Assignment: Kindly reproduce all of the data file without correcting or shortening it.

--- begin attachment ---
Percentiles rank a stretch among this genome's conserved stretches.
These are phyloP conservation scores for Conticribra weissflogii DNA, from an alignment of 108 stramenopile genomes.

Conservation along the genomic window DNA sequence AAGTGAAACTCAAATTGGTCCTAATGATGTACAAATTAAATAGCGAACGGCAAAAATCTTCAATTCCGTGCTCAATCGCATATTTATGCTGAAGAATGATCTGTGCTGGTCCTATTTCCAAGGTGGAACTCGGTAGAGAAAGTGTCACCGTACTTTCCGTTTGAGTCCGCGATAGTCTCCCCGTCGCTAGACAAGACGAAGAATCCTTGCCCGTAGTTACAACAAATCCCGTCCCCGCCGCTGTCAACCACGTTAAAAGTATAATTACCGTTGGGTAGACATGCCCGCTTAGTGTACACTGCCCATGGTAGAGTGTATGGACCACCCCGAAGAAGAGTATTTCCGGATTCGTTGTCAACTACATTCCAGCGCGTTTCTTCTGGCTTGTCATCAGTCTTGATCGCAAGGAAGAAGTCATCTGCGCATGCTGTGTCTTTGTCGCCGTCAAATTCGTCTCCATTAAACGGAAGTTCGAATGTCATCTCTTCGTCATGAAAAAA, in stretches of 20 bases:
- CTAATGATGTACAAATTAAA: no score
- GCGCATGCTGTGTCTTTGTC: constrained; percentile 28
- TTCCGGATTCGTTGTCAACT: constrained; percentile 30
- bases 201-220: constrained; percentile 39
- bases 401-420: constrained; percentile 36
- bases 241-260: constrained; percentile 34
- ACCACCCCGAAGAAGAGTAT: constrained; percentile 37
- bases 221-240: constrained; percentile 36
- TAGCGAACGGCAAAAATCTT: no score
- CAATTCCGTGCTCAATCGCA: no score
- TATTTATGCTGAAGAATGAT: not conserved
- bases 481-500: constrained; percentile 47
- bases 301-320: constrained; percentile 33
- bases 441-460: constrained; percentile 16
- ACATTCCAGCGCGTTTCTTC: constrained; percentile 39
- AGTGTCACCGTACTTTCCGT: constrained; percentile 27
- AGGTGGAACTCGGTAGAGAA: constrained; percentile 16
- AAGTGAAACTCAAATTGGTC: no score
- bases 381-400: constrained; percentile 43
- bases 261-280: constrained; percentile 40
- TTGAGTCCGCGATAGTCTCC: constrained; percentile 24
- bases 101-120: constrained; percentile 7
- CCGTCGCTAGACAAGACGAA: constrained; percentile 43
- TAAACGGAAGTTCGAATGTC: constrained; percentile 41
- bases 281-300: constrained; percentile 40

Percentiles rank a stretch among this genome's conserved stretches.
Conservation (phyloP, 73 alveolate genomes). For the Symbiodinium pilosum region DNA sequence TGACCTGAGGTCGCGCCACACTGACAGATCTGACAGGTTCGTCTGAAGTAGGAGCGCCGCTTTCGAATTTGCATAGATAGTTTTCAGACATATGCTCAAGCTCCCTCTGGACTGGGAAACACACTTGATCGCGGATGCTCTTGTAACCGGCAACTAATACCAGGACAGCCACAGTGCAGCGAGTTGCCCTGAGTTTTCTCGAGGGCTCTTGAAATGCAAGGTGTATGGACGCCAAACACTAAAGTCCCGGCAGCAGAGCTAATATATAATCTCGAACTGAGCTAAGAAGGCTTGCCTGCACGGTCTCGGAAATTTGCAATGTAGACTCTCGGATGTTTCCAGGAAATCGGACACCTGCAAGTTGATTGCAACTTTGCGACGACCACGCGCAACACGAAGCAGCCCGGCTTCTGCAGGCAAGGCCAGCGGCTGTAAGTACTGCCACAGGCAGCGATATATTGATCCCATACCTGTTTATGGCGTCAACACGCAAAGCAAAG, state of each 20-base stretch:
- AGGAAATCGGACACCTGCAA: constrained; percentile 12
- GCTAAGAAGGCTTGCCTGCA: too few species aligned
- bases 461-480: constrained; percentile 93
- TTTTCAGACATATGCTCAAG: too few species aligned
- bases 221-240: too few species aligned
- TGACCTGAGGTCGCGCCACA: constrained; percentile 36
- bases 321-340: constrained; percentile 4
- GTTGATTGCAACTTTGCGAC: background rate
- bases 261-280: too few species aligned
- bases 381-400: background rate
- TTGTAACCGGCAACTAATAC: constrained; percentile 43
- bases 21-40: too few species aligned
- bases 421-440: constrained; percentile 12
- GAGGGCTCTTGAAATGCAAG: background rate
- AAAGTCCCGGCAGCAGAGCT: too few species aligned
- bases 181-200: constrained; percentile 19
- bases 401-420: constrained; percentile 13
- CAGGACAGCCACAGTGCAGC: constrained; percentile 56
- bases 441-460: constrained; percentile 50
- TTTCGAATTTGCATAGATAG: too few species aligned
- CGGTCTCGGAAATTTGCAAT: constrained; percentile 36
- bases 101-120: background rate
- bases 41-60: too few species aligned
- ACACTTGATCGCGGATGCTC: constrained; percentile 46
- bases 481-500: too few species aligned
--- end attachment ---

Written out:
Percentiles rank a stretch among this genome's conserved stretches.
These are phyloP conservation scores for Conticribra weissflogii DNA, from an alignment of 108 stramenopile genomes.

Conservation along the genomic window DNA sequence AAGTGAAACTCAAATTGGTCCTAATGATGTACAAATTAAATAGCGAACGGCAAAAATCTTCAATTCCGTGCTCAATCGCATATTTATGCTGAAGAATGATCTGTGCTGGTCCTATTTCCAAGGTGGAACTCGGTAGAGAAAGTGTCACCGTACTTTCCGTTTGAGTCCGCGATAGTCTCCCCGTCGCTAGACAAGACGAAGAATCCTTGCCCGTAGTTACAACAAATCCCGTCCCCGCCGCTGTCAACCACGTTAAAAGTATAATTACCGTTGGGTAGACATGCCCGCTTAGTGTACACTGCCCATGGTAGAGTGTATGGACCACCCCGAAGAAGAGTATTTCCGGATTCGTTGTCAACTACATTCCAGCGCGTTTCTTCTGGCTTGTCATCAGTCTTGATCGCAAGGAAGAAGTCATCTGCGCATGCTGTGTCTTTGTCGCCGTCAAATTCGTCTCCATTAAACGGAAGTTCGAATGTCATCTCTTCGTCATGAAAAAA, in stretches of 20 bases:
- CTAATGATGTACAAATTAAA: no score
- GCGCATGCTGTGTCTTTGTC: constrained; percentile 28
- TTCCGGATTCGTTGTCAACT: constrained; percentile 30
- bases 201-220: constrained; percentile 39
- bases 401-420: constrained; percentile 36
- bases 241-260: constrained; percentile 34
- ACCACCCCGAAGAAGAGTAT: constrained; percentile 37
- bases 221-240: constrained; percentile 36
- TAGCGAACGGCAAAAATCTT: no score
- CAATTCCGTGCTCAATCGCA: no score
- TATTTATGCTGAAGAATGAT: not conserved
- bases 481-500: constrained; percentile 47
- bases 301-320: constrained; percentile 33
- bases 441-460: constrained; percentile 16
- ACATTCCAGCGCGTTTCTTC: constrained; percentile 39
- AGTGTCACCGTACTTTCCGT: constrained; percentile 27
- AGGTGGAACTCGGTAGAGAA: constrained; percentile 16
- AAGTGAAACTCAAATTGGTC: no score
- bases 381-400: constrained; percentile 43
- bases 261-280: constrained; percentile 40
- TTGAGTCCGCGATAGTCTCC: constrained; percentile 24
- bases 101-120: constrained; percentile 7
- CCGTCGCTAGACAAGACGAA: constrained; percentile 43
- TAAACGGAAGTTCGAATGTC: constrained; percentile 41
- bases 281-300: constrained; percentile 40

Percentiles rank a stretch among this genome's conserved stretches.
Conservation (phyloP, 73 alveolate genomes). For the Symbiodinium pilosum region DNA sequence TGACCTGAGGTCGCGCCACACTGACAGATCTGACAGGTTCGTCTGAAGTAGGAGCGCCGCTTTCGAATTTGCATAGATAGTTTTCAGACATATGCTCAAGCTCCCTCTGGACTGGGAAACACACTTGATCGCGGATGCTCTTGTAACCGGCAACTAATACCAGGACAGCCACAGTGCAGCGAGTTGCCCTGAGTTTTCTCGAGGGCTCTTGAAATGCAAGGTGTATGGACGCCAAACACTAAAGTCCCGGCAGCAGAGCTAATATATAATCTCGAACTGAGCTAAGAAGGCTTGCCTGCACGGTCTCGGAAATTTGCAATGTAGACTCTCGGATGTTTCCAGGAAATCGGACACCTGCAAGTTGATTGCAACTTTGCGACGACCACGCGCAACACGAAGCAGCCCGGCTTCTGCAGGCAAGGCCAGCGGCTGTAAGTACTGCCACAGGCAGCGATATATTGATCCCATACCTGTTTATGGCGTCAACACGCAAAGCAAAG, state of each 20-base stretch:
- AGGAAATCGGACACCTGCAA: constrained; percentile 12
- GCTAAGAAGGCTTGCCTGCA: too few species aligned
- bases 461-480: constrained; percentile 93
- TTTTCAGACATATGCTCAAG: too few species aligned
- bases 221-240: too few species aligned
- TGACCTGAGGTCGCGCCACA: constrained; percentile 36
- bases 321-340: constrained; percentile 4
- GTTGATTGCAACTTTGCGAC: background rate
- bases 261-280: too few species aligned
- bases 381-400: background rate
- TTGTAACCGGCAACTAATAC: constrained; percentile 43
- bases 21-40: too few species aligned
- bases 421-440: constrained; percentile 12
- GAGGGCTCTTGAAATGCAAG: background rate
- AAAGTCCCGGCAGCAGAGCT: too few species aligned
- bases 181-200: constrained; percentile 19
- bases 401-420: constrained; percentile 13
- CAGGACAGCCACAGTGCAGC: constrained; percentile 56
- bases 441-460: constrained; percentile 50
- TTTCGAATTTGCATAGATAG: too few species aligned
- CGGTCTCGGAAATTTGCAAT: constrained; percentile 36
- bases 101-120: background rate
- bases 41-60: too few species aligned
- ACACTTGATCGCGGATGCTC: constrained; percentile 46
- bases 481-500: too few species aligned